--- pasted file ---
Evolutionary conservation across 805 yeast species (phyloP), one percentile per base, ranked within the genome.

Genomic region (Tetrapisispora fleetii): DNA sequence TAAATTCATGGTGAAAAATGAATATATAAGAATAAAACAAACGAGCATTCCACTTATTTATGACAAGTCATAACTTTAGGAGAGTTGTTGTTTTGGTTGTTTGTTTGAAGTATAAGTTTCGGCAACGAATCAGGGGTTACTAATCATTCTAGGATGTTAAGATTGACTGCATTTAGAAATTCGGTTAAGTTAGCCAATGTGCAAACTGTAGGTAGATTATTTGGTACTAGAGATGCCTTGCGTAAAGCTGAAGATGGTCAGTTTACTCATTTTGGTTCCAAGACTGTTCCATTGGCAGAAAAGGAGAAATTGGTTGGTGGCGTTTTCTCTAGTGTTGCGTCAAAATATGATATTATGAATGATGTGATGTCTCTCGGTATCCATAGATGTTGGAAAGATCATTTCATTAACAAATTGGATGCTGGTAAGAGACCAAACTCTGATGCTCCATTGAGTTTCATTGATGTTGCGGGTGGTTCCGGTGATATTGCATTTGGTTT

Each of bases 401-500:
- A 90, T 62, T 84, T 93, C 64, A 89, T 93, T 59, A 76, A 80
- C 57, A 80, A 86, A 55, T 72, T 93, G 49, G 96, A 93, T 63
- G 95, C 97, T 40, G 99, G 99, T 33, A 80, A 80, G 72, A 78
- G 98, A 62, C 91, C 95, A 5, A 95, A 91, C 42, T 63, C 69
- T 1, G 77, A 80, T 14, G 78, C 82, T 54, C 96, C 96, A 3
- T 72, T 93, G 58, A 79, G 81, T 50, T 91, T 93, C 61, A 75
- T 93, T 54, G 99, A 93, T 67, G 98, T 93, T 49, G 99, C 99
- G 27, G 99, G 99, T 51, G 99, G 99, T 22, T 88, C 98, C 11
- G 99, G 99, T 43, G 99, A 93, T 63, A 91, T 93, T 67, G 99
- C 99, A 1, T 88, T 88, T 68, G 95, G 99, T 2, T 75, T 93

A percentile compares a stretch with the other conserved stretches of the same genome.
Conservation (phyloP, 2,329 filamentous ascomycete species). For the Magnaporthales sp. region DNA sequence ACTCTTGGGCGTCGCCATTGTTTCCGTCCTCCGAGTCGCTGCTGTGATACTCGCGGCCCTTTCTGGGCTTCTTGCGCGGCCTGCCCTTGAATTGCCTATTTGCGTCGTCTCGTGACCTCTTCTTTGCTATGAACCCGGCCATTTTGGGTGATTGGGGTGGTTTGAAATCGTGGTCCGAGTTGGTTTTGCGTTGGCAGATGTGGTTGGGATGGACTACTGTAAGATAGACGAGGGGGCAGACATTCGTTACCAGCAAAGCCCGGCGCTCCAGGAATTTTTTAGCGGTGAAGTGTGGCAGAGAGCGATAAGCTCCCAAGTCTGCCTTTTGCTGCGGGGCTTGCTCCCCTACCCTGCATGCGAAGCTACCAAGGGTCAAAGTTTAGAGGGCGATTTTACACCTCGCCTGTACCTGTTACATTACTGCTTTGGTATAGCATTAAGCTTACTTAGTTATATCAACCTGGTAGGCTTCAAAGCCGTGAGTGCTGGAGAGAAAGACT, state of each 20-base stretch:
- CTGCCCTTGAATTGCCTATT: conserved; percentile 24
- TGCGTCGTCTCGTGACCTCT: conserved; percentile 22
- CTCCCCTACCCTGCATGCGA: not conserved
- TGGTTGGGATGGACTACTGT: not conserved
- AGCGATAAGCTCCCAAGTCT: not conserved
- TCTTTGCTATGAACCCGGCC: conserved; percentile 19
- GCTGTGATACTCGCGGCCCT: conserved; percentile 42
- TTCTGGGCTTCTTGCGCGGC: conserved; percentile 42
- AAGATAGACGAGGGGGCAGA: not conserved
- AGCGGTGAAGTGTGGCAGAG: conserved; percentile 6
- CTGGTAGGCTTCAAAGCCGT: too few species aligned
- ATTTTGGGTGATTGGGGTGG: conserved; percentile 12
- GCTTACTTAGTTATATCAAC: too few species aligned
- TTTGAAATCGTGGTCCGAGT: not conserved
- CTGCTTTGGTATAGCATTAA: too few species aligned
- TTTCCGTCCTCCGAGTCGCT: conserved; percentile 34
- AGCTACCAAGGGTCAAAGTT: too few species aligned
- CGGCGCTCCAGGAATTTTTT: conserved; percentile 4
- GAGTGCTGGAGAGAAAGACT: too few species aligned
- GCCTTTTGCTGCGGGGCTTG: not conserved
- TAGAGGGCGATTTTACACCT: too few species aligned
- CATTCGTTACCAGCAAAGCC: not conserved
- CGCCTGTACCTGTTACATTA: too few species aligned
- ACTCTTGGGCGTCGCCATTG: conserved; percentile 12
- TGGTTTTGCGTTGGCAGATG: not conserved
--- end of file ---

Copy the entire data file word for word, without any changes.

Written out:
Evolutionary conservation across 805 yeast species (phyloP), one percentile per base, ranked within the genome.

Genomic region (Tetrapisispora fleetii): DNA sequence TAAATTCATGGTGAAAAATGAATATATAAGAATAAAACAAACGAGCATTCCACTTATTTATGACAAGTCATAACTTTAGGAGAGTTGTTGTTTTGGTTGTTTGTTTGAAGTATAAGTTTCGGCAACGAATCAGGGGTTACTAATCATTCTAGGATGTTAAGATTGACTGCATTTAGAAATTCGGTTAAGTTAGCCAATGTGCAAACTGTAGGTAGATTATTTGGTACTAGAGATGCCTTGCGTAAAGCTGAAGATGGTCAGTTTACTCATTTTGGTTCCAAGACTGTTCCATTGGCAGAAAAGGAGAAATTGGTTGGTGGCGTTTTCTCTAGTGTTGCGTCAAAATATGATATTATGAATGATGTGATGTCTCTCGGTATCCATAGATGTTGGAAAGATCATTTCATTAACAAATTGGATGCTGGTAAGAGACCAAACTCTGATGCTCCATTGAGTTTCATTGATGTTGCGGGTGGTTCCGGTGATATTGCATTTGGTTT

Each of bases 401-500:
- A 90, T 62, T 84, T 93, C 64, A 89, T 93, T 59, A 76, A 80
- C 57, A 80, A 86, A 55, T 72, T 93, G 49, G 96, A 93, T 63
- G 95, C 97, T 40, G 99, G 99, T 33, A 80, A 80, G 72, A 78
- G 98, A 62, C 91, C 95, A 5, A 95, A 91, C 42, T 63, C 69
- T 1, G 77, A 80, T 14, G 78, C 82, T 54, C 96, C 96, A 3
- T 72, T 93, G 58, A 79, G 81, T 50, T 91, T 93, C 61, A 75
- T 93, T 54, G 99, A 93, T 67, G 98, T 93, T 49, G 99, C 99
- G 27, G 99, G 99, T 51, G 99, G 99, T 22, T 88, C 98, C 11
- G 99, G 99, T 43, G 99, A 93, T 63, A 91, T 93, T 67, G 99
- C 99, A 1, T 88, T 88, T 68, G 95, G 99, T 2, T 75, T 93

A percentile compares a stretch with the other conserved stretches of the same genome.
Conservation (phyloP, 2,329 filamentous ascomycete species). For the Magnaporthales sp. region DNA sequence ACTCTTGGGCGTCGCCATTGTTTCCGTCCTCCGAGTCGCTGCTGTGATACTCGCGGCCCTTTCTGGGCTTCTTGCGCGGCCTGCCCTTGAATTGCCTATTTGCGTCGTCTCGTGACCTCTTCTTTGCTATGAACCCGGCCATTTTGGGTGATTGGGGTGGTTTGAAATCGTGGTCCGAGTTGGTTTTGCGTTGGCAGATGTGGTTGGGATGGACTACTGTAAGATAGACGAGGGGGCAGACATTCGTTACCAGCAAAGCCCGGCGCTCCAGGAATTTTTTAGCGGTGAAGTGTGGCAGAGAGCGATAAGCTCCCAAGTCTGCCTTTTGCTGCGGGGCTTGCTCCCCTACCCTGCATGCGAAGCTACCAAGGGTCAAAGTTTAGAGGGCGATTTTACACCTCGCCTGTACCTGTTACATTACTGCTTTGGTATAGCATTAAGCTTACTTAGTTATATCAACCTGGTAGGCTTCAAAGCCGTGAGTGCTGGAGAGAAAGACT, state of each 20-base stretch:
- CTGCCCTTGAATTGCCTATT: conserved; percentile 24
- TGCGTCGTCTCGTGACCTCT: conserved; percentile 22
- CTCCCCTACCCTGCATGCGA: not conserved
- TGGTTGGGATGGACTACTGT: not conserved
- AGCGATAAGCTCCCAAGTCT: not conserved
- TCTTTGCTATGAACCCGGCC: conserved; percentile 19
- GCTGTGATACTCGCGGCCCT: conserved; percentile 42
- TTCTGGGCTTCTTGCGCGGC: conserved; percentile 42
- AAGATAGACGAGGGGGCAGA: not conserved
- AGCGGTGAAGTGTGGCAGAG: conserved; percentile 6
- CTGGTAGGCTTCAAAGCCGT: too few species aligned
- ATTTTGGGTGATTGGGGTGG: conserved; percentile 12
- GCTTACTTAGTTATATCAAC: too few species aligned
- TTTGAAATCGTGGTCCGAGT: not conserved
- CTGCTTTGGTATAGCATTAA: too few species aligned
- TTTCCGTCCTCCGAGTCGCT: conserved; percentile 34
- AGCTACCAAGGGTCAAAGTT: too few species aligned
- CGGCGCTCCAGGAATTTTTT: conserved; percentile 4
- GAGTGCTGGAGAGAAAGACT: too few species aligned
- GCCTTTTGCTGCGGGGCTTG: not conserved
- TAGAGGGCGATTTTACACCT: too few species aligned
- CATTCGTTACCAGCAAAGCC: not conserved
- CGCCTGTACCTGTTACATTA: too few species aligned
- ACTCTTGGGCGTCGCCATTG: conserved; percentile 12
- TGGTTTTGCGTTGGCAGATG: not conserved